By Monday, Police Chief Greg Conley had placed Casebolt on administrative leave. Mayor Brian Loughmiller was condemning the officer’s actions, saying he was, “disturbed and concerned by the incident.” The following day, amid calls for his firing, Casebolt resigned.

Crowd control by police generally.

As with our neighbors to the north, Houston is no stranger to a big party with lots of teenagers. Especially at the beginning of the summer, it’s common for high-schoolers out for the summer to throw big parties.

I remember one party from my days as a Harris County Prosecutor. In a Hispanic neighborhood, kids overflowed from the house, into the front and back yards, and down the block. When the neighbors complained and the police arrived, there was nowhere within blocks for them to park. The scene was chaotic. Someone had assaulted the sister of the young man who was throwing the party.

When the police arrived, the officers didn’t know who had done any assaulting, but they knew that there were hundreds of drunk teenagers and anything could happen.As they were investigating, one of the brothers of the girl who’d been assaulted took his shirt off and took an aggressive posture like he was going to fight. The police wanted to handcuff him to neutralize him as a threat. As they did, he wrestled with one police officer. Another officer came and kicked the kid in the face. The kid was charged with resisting arrest or detention.

I won that case. The kid was convicted. The jury afterward said they forgave the officer for kicking the boy—they appreciated his honesty about it and understood the chaos of the moment. These days, with cell phone video, I don’t know that the trial would have turned out the same way. I don’t know that it should.

The point is, when officers show up to a scene like this, they don’t know who is an instigator and who isn’t. Their job is to deescalate the situation.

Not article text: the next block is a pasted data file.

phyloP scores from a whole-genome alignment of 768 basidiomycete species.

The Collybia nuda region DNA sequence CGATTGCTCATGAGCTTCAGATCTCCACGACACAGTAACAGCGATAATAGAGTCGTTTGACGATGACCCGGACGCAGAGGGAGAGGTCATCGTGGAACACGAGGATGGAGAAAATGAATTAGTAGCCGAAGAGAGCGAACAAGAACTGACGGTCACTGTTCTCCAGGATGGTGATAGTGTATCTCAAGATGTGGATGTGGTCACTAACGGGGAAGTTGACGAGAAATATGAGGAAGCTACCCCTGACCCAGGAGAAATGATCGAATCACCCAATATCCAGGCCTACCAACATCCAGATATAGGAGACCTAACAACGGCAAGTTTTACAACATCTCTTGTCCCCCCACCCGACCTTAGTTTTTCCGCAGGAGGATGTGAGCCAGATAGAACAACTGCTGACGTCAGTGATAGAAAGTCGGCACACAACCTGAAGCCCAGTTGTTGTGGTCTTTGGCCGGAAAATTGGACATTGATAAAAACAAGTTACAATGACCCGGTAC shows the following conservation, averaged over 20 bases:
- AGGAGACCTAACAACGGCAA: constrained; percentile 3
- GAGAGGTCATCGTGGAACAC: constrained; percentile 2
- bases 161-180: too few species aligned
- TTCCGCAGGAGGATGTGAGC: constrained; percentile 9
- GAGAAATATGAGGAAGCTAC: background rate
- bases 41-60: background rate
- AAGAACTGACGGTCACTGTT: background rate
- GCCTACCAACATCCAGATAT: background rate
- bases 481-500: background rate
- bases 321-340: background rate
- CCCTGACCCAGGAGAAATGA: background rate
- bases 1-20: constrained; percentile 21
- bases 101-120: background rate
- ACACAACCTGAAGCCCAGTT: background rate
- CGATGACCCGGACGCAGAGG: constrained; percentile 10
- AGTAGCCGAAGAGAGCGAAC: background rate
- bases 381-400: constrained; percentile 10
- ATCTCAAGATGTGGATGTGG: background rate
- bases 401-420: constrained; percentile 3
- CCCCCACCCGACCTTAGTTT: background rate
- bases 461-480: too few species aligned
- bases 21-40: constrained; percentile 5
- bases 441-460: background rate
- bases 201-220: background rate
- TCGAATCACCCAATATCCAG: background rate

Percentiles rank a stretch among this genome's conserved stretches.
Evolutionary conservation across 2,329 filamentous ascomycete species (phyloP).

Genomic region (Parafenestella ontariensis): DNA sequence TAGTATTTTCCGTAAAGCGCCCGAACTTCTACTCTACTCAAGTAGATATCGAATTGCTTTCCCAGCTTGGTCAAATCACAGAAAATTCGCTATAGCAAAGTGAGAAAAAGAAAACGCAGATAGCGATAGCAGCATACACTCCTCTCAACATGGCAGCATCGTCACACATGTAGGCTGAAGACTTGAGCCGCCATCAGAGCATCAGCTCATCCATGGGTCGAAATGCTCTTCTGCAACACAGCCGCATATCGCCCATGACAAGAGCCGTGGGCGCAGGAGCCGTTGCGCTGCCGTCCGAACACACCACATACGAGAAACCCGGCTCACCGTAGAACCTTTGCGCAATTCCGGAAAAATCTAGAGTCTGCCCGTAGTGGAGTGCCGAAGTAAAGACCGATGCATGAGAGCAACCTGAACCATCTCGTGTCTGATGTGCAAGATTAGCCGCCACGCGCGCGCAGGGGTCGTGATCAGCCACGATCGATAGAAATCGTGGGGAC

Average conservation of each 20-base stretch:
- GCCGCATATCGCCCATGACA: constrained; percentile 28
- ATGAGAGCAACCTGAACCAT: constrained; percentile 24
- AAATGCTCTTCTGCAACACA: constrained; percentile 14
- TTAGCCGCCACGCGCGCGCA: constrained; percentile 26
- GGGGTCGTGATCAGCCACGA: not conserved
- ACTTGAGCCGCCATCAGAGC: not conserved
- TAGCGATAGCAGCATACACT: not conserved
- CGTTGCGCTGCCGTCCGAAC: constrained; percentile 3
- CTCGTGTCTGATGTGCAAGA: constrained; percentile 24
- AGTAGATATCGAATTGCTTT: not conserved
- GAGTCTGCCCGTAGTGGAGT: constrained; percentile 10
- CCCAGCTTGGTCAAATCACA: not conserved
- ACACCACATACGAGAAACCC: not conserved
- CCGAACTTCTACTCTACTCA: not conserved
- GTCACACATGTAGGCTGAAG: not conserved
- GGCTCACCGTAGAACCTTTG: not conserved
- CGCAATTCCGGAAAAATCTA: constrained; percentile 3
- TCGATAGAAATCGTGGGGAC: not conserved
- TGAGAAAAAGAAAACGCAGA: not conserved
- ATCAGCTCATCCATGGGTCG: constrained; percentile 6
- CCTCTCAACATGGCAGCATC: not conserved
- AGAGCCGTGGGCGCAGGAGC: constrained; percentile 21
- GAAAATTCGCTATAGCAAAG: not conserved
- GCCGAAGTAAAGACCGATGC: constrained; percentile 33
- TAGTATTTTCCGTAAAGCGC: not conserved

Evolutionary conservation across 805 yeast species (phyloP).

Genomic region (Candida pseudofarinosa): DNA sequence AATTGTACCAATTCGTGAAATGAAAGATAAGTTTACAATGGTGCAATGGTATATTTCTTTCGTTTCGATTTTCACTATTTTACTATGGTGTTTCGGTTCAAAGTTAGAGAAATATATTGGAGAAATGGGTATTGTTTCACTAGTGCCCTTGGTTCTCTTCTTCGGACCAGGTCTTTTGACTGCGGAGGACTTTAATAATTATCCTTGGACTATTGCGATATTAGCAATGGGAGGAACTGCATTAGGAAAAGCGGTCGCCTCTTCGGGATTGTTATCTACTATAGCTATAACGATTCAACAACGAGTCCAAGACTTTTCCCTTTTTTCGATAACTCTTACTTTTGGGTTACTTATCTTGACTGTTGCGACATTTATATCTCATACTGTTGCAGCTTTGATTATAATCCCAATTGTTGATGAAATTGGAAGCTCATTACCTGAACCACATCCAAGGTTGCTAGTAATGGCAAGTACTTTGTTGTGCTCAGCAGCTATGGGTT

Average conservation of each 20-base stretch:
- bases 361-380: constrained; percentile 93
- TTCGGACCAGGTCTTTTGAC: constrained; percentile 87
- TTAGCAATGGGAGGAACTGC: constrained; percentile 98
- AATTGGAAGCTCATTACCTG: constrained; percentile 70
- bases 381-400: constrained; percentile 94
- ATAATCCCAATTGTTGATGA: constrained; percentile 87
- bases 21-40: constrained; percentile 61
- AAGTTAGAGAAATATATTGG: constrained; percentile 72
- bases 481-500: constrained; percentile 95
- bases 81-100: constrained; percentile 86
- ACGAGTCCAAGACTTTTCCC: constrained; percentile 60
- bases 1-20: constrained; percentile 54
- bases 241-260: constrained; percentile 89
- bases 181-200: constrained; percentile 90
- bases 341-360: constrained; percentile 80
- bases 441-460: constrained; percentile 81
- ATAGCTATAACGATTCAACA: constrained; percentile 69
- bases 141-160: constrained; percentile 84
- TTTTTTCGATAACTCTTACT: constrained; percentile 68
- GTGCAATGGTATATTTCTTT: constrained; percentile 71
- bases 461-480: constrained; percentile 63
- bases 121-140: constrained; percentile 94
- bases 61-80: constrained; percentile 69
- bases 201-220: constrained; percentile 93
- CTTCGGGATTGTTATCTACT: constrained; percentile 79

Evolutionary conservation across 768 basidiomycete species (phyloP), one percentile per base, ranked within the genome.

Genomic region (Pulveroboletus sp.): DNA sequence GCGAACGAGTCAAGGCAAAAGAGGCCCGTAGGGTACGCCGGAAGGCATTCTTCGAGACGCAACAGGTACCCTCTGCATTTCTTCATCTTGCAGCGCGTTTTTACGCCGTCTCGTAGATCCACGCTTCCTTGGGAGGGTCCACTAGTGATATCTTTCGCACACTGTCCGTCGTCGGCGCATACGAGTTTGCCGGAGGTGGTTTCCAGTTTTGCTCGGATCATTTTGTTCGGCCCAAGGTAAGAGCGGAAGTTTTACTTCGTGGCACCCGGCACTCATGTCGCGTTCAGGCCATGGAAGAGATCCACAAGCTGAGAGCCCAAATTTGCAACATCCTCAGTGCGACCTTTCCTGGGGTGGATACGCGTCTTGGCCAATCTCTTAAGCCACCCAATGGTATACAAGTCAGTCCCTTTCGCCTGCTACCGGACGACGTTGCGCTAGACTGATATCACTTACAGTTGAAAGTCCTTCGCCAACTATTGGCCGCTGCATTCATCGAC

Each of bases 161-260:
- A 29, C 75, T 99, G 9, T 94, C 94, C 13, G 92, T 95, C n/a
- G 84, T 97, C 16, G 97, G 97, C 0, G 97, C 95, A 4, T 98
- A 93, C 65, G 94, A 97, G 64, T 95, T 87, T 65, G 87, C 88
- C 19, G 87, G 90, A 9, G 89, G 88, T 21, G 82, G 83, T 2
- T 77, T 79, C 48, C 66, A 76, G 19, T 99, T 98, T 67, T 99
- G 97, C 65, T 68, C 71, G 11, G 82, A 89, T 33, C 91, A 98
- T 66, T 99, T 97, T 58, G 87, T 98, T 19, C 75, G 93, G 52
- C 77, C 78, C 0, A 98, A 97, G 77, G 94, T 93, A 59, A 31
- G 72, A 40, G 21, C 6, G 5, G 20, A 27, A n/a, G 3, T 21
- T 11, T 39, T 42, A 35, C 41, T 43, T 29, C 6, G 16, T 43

Common charges in these situations.

To the groans of criminal defense lawyers like me, these situations usually yield loads of charges against juveniles and recently-juveniles with clean (or mostly clean) records. Common charges include: assault on a peace officer (a third degree felony punishable by 2-10 years in prison, and a $10,000 fine), trespass (generally a class B misdemeanor punishable by up to 6 months in jail and a $2,000 fine), resisting arrest or detention (a class A misdemeanor punishable by up to a year in jail and a $4,000 fine), evading arrest or detention (also a class A misdemeanor), or interference with public duties (a class B misdemeanor).

Most frustrating are the arrests for evading or resisting unaccompanied by any other charge. The law requires that in order for resisting or evading to be a crime, there must be some reason the officer was lawfully trying to detain or arrest you. As in the case I won as a prosecutor, often the officer says something like, “I knew there’d been some kind of assault, and I didn’t know who was involved. I was trying to detain the guy to sort it out, and for my own safety.”

The bad news for the man charged.

The bad news for the man charged in this case with interference and evading is that the jury bought it in my case. And odds are in Collin County (the county in which McKinney serves as the county seat) they’d buy it too. The county is notoriously conservative and generally pro law-enforcement. Following the fallout and national attention this case has gotten though, the man’s lawyer may be able to fare better than my opponent did though. Perhaps the prosecution will dismiss the case in the interest of justice.

Criminal charges for the officer unlikely.

As we’ve seen in all of the recent police killings, an indictment against a police officer is very rare. Grand juries, for a number of reasons (some of which I addressed in my recent piece about the Freddie Gray matter) are apt to give police great leeway when it comes to use of force. Here, nobody was shot. Nobody was killed. The way that the other officers hustled to get Casebolt to put his gun down signals to me that they recognized immediately that what he had done was inappropriate. But, especially in Texas, you’d be hard-pressed to find a grand jury willing to cross the line from inappropriate to criminal. Resignation is likely to be the extent of any consequences to the officer involved. The media attention may make it difficult for him to find work in law enforcement in the future too—at least until this story blows over.